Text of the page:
The Healthy Cognitive Aging Project: A major data resource for cognitive epidemiology (National Institute on Aging)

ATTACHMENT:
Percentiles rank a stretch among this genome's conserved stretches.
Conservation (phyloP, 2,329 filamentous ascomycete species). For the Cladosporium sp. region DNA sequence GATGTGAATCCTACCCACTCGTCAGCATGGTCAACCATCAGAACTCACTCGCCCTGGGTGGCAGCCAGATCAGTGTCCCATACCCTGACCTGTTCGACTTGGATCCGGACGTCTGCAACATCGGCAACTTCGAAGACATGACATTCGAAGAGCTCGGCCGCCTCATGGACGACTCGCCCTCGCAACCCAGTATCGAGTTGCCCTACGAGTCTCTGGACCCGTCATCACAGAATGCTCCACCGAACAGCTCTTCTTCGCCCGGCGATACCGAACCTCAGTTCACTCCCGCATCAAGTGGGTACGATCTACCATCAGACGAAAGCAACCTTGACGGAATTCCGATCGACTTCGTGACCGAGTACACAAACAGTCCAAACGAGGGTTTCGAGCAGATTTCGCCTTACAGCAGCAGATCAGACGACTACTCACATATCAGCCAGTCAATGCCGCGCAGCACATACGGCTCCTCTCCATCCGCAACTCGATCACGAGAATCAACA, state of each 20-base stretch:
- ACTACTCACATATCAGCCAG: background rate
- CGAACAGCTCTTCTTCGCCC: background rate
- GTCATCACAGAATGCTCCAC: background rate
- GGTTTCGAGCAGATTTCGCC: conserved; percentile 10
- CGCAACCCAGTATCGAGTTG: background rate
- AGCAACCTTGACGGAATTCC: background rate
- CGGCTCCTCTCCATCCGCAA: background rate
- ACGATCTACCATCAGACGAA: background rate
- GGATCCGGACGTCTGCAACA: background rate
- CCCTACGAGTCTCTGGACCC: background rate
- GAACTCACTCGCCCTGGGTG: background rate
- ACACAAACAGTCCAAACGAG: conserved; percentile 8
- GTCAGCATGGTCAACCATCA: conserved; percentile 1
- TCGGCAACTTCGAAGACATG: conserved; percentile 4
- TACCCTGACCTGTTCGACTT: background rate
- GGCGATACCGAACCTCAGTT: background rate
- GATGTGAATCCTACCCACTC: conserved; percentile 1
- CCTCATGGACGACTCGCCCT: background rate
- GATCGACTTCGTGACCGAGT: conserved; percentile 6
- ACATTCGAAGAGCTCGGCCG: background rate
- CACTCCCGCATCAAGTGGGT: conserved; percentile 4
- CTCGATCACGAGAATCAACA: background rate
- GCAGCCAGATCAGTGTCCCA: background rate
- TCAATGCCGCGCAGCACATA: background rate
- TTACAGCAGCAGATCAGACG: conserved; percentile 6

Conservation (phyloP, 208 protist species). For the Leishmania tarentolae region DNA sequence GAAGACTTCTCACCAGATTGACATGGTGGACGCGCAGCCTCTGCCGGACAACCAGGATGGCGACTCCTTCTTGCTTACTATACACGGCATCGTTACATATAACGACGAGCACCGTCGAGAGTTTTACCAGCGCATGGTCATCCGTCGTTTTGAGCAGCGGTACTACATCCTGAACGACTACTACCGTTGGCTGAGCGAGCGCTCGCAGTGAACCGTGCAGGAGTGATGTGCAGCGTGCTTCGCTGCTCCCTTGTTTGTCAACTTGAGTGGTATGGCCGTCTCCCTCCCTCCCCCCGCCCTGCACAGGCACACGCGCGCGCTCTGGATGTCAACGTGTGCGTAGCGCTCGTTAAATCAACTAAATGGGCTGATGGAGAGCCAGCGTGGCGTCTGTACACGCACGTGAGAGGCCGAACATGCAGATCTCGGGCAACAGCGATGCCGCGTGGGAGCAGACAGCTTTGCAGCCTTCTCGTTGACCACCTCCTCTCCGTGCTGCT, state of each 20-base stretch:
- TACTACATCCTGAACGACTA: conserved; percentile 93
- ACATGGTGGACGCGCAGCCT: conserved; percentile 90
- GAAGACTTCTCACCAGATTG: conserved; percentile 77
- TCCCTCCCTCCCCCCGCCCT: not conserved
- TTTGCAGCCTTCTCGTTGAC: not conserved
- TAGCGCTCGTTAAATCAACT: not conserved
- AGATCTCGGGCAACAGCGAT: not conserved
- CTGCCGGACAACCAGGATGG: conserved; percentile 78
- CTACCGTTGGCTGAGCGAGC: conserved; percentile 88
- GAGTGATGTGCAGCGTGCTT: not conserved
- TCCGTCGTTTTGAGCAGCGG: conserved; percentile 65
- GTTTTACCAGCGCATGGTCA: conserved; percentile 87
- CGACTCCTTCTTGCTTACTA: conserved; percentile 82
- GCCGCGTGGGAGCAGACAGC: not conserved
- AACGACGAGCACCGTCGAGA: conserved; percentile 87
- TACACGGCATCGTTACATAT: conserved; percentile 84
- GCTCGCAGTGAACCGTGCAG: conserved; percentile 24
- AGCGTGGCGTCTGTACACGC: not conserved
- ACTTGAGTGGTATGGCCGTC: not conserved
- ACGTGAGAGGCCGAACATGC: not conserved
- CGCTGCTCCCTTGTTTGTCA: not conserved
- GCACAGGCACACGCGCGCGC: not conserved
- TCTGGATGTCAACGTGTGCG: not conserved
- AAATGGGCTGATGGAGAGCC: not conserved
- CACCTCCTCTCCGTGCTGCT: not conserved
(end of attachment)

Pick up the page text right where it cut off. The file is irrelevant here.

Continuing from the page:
National Institute on Aging: The Healthy Cognitive Aging Project: A major data resource for cognitive epidemiology . “Anybody who has ever loved, lived with, or cared for a person with Alzheimer’s disease or its related dementias knows that its effects are multifaceted, complex, and often difficult to predict. That’s why NIA’s longitudinal aging studies are so important—they can provide prospective data on these as-yet incompletely understood points. This week, we are proud to announce the first public release of data from the Healthy Cognitive Aging Project (HCAP), a nationally representative study that will help shed light on how and when cognitive decline progresses in older adults.”